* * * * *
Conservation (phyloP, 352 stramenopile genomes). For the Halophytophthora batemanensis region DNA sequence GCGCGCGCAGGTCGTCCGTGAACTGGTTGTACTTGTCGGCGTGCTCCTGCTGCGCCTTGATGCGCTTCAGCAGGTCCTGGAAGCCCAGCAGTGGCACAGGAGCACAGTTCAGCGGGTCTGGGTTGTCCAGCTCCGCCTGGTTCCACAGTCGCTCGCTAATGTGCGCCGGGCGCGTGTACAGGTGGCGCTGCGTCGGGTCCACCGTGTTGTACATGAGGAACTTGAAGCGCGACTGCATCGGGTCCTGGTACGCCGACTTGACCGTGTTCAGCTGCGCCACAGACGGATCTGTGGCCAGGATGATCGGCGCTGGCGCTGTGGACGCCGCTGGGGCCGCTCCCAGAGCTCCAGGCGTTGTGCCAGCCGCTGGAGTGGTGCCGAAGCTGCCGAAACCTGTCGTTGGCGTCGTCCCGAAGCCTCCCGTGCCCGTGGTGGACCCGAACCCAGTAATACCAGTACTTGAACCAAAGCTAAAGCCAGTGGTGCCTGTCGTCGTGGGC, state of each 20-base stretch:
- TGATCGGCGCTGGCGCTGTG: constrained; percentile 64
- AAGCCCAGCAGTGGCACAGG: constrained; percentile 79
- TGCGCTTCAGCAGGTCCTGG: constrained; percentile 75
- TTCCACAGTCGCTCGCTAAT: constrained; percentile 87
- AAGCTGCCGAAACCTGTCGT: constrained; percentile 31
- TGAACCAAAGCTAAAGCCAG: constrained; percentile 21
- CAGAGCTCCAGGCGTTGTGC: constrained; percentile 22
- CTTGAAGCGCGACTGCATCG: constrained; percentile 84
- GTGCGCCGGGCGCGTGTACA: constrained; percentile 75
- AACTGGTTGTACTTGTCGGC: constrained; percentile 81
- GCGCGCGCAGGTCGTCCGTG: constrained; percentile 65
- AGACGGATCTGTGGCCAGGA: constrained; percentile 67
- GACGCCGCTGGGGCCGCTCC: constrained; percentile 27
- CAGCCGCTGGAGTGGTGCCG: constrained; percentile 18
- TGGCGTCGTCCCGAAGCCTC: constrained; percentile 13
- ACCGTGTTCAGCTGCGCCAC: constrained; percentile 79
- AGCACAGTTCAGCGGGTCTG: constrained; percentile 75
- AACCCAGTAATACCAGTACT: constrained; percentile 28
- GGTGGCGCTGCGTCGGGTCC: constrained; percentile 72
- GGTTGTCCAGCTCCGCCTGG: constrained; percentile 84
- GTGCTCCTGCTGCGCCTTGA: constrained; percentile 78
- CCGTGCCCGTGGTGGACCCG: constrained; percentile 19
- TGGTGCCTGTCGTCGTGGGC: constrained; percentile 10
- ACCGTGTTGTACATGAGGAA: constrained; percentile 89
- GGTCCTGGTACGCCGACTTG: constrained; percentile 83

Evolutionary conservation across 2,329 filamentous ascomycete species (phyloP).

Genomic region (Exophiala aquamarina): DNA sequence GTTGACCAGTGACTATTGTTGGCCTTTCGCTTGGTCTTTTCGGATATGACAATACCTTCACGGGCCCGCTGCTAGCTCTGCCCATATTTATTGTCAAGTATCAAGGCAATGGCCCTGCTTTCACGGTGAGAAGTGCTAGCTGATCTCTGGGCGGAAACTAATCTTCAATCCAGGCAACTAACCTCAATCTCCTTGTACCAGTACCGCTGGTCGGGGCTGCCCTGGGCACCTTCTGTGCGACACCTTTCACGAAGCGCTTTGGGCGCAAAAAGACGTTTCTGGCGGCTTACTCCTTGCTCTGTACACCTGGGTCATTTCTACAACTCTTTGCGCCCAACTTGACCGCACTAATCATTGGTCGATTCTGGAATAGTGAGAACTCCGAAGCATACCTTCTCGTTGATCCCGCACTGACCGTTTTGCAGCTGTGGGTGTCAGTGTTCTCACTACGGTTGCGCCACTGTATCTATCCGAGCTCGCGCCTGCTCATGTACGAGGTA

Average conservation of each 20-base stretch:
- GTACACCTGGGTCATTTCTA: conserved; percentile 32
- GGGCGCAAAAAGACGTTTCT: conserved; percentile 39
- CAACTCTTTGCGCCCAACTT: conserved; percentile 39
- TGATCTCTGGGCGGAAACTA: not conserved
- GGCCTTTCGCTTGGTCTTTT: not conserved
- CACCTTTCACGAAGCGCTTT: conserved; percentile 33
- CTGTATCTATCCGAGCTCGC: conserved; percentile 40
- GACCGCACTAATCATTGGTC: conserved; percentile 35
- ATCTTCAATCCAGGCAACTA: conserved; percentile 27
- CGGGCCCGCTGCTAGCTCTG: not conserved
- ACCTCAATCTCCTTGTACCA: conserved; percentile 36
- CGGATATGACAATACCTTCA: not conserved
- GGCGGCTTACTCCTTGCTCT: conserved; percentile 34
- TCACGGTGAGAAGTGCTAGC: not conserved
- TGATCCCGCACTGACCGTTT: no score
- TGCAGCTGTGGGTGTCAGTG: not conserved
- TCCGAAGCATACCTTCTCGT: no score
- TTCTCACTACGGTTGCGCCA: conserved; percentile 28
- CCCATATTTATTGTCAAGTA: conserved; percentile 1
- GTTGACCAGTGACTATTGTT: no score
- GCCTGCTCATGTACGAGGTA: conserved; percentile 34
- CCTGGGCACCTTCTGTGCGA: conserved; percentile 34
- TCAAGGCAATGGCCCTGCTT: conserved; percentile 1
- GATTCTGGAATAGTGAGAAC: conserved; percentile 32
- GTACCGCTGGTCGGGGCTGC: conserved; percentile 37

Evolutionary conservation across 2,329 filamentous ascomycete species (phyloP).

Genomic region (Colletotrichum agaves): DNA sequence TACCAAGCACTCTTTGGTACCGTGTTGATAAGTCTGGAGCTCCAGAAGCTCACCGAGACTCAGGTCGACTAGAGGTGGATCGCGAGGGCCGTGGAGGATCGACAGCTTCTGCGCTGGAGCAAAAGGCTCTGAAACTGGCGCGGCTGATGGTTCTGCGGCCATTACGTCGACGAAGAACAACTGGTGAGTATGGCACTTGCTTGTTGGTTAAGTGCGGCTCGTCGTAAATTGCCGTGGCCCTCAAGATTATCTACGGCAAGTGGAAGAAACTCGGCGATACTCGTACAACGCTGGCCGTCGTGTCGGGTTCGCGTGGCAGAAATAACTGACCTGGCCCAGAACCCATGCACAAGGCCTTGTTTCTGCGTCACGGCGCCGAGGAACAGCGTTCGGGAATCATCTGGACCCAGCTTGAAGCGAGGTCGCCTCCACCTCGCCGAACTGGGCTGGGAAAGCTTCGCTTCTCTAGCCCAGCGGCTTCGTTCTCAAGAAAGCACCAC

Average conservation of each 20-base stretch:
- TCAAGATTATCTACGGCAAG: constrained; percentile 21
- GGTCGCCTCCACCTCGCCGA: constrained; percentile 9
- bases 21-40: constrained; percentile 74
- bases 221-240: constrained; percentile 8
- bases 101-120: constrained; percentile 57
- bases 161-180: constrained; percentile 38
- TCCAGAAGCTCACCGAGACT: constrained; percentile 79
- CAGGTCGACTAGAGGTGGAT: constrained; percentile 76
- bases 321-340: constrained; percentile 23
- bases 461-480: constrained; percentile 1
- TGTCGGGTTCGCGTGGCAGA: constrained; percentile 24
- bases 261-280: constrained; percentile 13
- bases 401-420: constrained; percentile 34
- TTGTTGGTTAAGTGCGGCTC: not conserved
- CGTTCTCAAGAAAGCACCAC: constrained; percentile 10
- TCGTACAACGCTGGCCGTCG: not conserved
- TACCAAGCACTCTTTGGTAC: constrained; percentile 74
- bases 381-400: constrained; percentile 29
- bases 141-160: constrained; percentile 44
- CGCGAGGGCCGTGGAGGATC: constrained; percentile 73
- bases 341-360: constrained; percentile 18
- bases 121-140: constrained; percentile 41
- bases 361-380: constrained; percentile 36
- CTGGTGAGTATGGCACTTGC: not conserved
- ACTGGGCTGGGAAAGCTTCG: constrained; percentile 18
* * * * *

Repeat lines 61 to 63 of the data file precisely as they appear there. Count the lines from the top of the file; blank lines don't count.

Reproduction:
- bases 221-240: constrained; percentile 8
- bases 101-120: constrained; percentile 57
- bases 161-180: constrained; percentile 38